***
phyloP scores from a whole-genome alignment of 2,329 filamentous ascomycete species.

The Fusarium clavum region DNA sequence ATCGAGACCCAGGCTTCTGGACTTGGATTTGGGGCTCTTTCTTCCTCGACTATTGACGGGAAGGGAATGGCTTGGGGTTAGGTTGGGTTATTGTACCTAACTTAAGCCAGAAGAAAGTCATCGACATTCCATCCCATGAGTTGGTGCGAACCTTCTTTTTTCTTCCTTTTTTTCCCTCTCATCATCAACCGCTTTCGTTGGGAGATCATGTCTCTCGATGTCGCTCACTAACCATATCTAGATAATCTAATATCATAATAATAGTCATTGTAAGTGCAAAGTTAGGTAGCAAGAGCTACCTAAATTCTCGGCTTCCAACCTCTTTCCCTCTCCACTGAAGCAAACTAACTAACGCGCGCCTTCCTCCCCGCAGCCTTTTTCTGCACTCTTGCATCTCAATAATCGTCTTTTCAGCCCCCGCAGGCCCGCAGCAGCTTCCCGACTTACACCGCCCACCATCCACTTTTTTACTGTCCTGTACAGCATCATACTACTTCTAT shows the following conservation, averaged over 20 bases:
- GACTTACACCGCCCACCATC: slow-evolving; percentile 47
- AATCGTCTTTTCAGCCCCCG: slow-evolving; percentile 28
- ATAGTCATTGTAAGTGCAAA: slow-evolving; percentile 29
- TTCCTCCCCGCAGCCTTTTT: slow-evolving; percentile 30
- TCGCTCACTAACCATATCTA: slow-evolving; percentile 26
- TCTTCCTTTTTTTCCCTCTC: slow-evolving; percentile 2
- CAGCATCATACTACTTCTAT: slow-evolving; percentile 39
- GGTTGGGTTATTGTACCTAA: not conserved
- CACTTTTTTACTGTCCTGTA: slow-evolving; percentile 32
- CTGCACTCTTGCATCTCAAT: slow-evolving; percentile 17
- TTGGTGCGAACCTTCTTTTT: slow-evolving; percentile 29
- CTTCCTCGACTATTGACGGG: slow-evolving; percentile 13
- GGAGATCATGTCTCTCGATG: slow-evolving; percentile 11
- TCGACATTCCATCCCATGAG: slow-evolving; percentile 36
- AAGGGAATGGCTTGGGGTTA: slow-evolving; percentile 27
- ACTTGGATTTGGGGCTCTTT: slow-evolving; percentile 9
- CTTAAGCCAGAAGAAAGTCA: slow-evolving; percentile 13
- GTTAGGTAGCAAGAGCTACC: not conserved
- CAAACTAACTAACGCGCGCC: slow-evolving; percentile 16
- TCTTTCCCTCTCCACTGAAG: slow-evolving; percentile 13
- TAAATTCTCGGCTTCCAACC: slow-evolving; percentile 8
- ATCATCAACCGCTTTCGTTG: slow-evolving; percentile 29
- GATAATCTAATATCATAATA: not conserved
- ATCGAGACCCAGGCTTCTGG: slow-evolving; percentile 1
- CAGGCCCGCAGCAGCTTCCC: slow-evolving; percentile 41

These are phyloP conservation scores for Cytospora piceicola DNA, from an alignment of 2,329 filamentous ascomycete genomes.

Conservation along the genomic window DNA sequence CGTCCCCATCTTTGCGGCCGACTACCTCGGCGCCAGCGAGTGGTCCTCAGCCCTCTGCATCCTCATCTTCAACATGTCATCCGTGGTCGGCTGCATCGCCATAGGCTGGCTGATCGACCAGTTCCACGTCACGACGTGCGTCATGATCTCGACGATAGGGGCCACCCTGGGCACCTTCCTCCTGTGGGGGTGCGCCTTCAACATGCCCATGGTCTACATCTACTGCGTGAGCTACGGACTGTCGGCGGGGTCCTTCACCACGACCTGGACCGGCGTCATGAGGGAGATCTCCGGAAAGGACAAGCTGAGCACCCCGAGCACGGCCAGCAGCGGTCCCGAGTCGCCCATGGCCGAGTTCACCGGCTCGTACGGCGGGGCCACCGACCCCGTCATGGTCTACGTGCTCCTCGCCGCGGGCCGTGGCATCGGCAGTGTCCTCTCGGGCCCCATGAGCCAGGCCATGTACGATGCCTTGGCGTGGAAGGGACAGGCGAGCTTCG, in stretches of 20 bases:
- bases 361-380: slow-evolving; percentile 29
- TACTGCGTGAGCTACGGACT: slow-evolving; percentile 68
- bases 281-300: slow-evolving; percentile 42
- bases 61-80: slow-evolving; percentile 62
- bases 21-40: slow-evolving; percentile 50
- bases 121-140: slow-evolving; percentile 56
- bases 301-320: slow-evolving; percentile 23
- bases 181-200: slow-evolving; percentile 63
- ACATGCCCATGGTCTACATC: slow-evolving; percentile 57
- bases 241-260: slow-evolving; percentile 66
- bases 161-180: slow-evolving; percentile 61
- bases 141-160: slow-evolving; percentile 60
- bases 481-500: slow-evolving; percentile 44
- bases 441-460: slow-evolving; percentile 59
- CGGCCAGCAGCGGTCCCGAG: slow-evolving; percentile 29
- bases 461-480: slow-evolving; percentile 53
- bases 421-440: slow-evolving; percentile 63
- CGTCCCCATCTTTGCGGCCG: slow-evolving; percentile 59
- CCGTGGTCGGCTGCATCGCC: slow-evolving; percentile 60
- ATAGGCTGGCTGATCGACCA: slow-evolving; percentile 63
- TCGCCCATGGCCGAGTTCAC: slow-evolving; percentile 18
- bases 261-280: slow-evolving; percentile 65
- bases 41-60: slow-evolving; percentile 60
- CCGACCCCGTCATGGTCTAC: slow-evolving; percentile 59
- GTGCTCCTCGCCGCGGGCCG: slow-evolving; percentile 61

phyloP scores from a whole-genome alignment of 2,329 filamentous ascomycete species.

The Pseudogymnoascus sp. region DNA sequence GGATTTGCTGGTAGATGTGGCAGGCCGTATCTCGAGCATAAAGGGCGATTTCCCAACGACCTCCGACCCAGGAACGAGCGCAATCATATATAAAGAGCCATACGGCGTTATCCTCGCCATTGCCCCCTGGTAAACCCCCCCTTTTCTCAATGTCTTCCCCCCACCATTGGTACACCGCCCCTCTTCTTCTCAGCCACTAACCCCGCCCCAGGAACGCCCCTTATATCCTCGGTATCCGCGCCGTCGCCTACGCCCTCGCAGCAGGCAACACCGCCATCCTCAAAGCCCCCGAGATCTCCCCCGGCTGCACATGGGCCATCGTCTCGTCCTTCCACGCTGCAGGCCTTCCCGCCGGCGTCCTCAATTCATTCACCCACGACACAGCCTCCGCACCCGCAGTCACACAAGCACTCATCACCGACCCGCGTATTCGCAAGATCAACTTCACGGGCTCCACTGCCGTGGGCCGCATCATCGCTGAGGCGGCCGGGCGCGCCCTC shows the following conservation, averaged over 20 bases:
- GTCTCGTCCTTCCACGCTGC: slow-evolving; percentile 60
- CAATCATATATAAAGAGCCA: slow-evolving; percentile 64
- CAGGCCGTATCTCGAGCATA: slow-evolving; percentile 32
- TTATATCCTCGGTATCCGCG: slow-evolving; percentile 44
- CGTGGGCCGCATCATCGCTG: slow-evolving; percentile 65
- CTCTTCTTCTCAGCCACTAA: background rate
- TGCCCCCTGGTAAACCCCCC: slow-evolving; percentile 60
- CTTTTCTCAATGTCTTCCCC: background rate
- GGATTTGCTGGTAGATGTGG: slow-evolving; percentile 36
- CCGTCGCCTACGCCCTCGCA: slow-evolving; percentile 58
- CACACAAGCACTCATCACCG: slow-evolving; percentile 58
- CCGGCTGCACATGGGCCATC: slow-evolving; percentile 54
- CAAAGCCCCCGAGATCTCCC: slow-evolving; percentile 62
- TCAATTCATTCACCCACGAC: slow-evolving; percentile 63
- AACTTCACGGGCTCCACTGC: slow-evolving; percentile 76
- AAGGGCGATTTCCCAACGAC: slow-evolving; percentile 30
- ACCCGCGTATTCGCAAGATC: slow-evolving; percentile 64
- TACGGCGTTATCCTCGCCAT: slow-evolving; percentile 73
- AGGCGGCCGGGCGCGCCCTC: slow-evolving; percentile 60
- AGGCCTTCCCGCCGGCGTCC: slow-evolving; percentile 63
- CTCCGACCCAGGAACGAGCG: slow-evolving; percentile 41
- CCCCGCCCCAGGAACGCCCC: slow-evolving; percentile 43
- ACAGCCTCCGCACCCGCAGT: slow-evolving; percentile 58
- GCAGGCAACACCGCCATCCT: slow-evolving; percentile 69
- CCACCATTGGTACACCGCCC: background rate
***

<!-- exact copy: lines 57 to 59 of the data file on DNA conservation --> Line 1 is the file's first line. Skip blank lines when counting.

- GTCTCGTCCTTCCACGCTGC: slow-evolving; percentile 60
- CAATCATATATAAAGAGCCA: slow-evolving; percentile 64
- CAGGCCGTATCTCGAGCATA: slow-evolving; percentile 32